Carol Barnes, a professor of psychology and neurology and the director of the UA’s McKnight Brain Institute, sees huge challenges in understanding how and why some people age so successfully and others succumb to diseases like Alzheimer’s and dementia.

“I think in the next decade we’re going to understand a lot more about what predisposes certain people to being successful and we’re possibly going to be able to manipulate those pathways in the brain to going to that optimal road,” she says. “If we understand that, we may be able to prolong the time in which we’re all functional.”

Barnes also looks forward to scientists reaching a deeper understanding of how memories function and influence behavior, and how genes interact with environmental influences to guide our actions.

“One thing that excites people about the brain is the idea that we can actually understand the roots of our behavior,” Barnes says. “If we understand the roots of our behavior, we can understand why interactions can go well or why interactions can turn destructive, why marriage goes wrong or right, or why people are aggressive and conflicts occur.”

Sara Burke

Sara Burke, a graduate student in neuroscience, performs research at the UA Memory and Aging Lab under Dr. Carol Barnes.

“It has really important ramifications for education and how you train the next generation of people how to interact well, how to be creative,” she says.

APPLICATION-DRIVEN STUDIES

Placing laboratory scientists side-by-side with clinical investigators will open new avenues for research, but should also change the nature of how those discoveries produce and drive helpful and important changes in society.

“Our hope is that we can move discovery from basic science to application much more rapidly than in the past and that we will have an opportunity here at Arizona to be a real leader,” Kaszniak says.

The notion of the School of Mind, Brain and Behavior as an incubator always focused outward, on how the research can actually translate into improving people’s lives, was one of the primary motivators from the beginning.

“I’m in the game to understand the world around me and demystify it,” says Hildebrand. “I’m very interested in how sensual stimuli, how the ones that are meaningful, are encoded in our brain. It’s a very big and important issue that’s just now available to us.”

Focusing on the products of brain function will lead to some understanding of how social interactions go awry when people suffer defects from injury and disease. Ultimately, the goals are to right those defects that modify and interfere with normal brain function, Hildebrand says.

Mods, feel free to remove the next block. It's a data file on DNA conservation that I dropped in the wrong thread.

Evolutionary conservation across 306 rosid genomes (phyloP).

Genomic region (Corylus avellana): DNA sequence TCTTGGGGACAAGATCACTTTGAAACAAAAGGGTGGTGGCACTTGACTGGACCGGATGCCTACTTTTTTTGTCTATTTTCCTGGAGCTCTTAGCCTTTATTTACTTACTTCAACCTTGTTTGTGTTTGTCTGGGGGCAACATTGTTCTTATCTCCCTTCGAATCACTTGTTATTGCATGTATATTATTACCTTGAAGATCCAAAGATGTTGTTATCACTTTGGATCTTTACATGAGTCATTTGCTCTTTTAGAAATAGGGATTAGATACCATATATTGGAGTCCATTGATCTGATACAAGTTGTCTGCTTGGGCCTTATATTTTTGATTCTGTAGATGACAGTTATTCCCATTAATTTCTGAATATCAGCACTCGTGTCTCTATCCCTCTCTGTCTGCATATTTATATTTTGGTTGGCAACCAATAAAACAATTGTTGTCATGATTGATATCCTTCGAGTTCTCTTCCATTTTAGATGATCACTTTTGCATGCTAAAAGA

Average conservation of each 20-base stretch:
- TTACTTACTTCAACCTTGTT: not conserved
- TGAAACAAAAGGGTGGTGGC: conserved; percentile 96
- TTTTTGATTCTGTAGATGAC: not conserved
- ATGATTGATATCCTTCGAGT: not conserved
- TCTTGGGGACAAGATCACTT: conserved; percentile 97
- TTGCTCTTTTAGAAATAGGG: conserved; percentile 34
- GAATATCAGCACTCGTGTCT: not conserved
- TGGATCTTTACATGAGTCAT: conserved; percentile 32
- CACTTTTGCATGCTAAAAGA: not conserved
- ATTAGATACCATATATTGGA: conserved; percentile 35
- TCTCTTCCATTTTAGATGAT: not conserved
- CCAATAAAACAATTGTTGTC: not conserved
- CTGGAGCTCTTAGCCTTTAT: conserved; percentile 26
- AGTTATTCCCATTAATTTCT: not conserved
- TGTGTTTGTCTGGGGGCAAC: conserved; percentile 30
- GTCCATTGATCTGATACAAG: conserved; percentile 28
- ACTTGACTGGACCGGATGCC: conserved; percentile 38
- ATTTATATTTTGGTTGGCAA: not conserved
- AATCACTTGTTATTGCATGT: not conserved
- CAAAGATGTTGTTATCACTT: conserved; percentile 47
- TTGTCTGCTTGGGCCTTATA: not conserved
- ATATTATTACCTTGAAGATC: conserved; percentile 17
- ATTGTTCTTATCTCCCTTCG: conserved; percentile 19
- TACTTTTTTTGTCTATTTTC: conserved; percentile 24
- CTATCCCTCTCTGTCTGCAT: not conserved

“For the mechanisms underlying social interaction, the emotional response you have when you see the face of someone who means something to you, someone you despise or someone you care for, something happens in your brain. What does that mean? How does that happen? What’s going on inside your brain?”

To that end, aging and age-related disorders and acquired language disorders are major areas of emphasis in the school.

“We have people who are studying very early development in infants of language The kinds of things we’re learning about infant language development may have implications for retraining people who have lost language following a stroke,” Kaszniak says.

Clinical psychologists and psychiatrists have long been concerned with people’s emotional difficulties, like anxiety and depression.

“The kind of approaches we have for helping these people have grown out of theories that grew up some time ago, before much of any understanding of the brain, or out of empirical psychiatry,” Kaszniak says. “It may be possible to approach questions of how to best be of help to people who have these kinds of difficulties by taking several steps back. What do we know about how emotion is organized in the brain? What is the interaction between emotion and cognition? This could tell us about new ways of designing interventions that have a better chance of being helpful.”

Additionally, larger-scale genetic studies on memory could root out those genes that create problems for creating, storing or accessing memories, and suggest potential therapies or interventions.

“Knowing what the genetic codes are at a very basic science level lets you know what you should be looking for,” Kaszniak says.

Despite their optimism about the new school’s potential, the faculty members at its core say the university’s immediate budget problems, and the two decades of declining financial support from the state, could limit the successes.

“Our ability to do what we dream of doing is much less limited by our own motivation and willingness to work hard than it is by the Draconian problem we have with finances now,” Hildebrand says. “All of the stuff we want to do is going to depend on the state somehow arresting its downward spiral, which is bringing us down with it. We’re doing the best we can in really bad circumstances.”

Published originally in two parts, on Sept. 24 and Oct. 2, 2009 in Tech News Arizona.

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Eric Swedlund is a writer, photographer and editor living in Tucson, Arizona. His music writing has appeared regularly in the Tucson Weekly, Phoenix New Times, East Bay Express, The Rumpus and Souciant Magazine.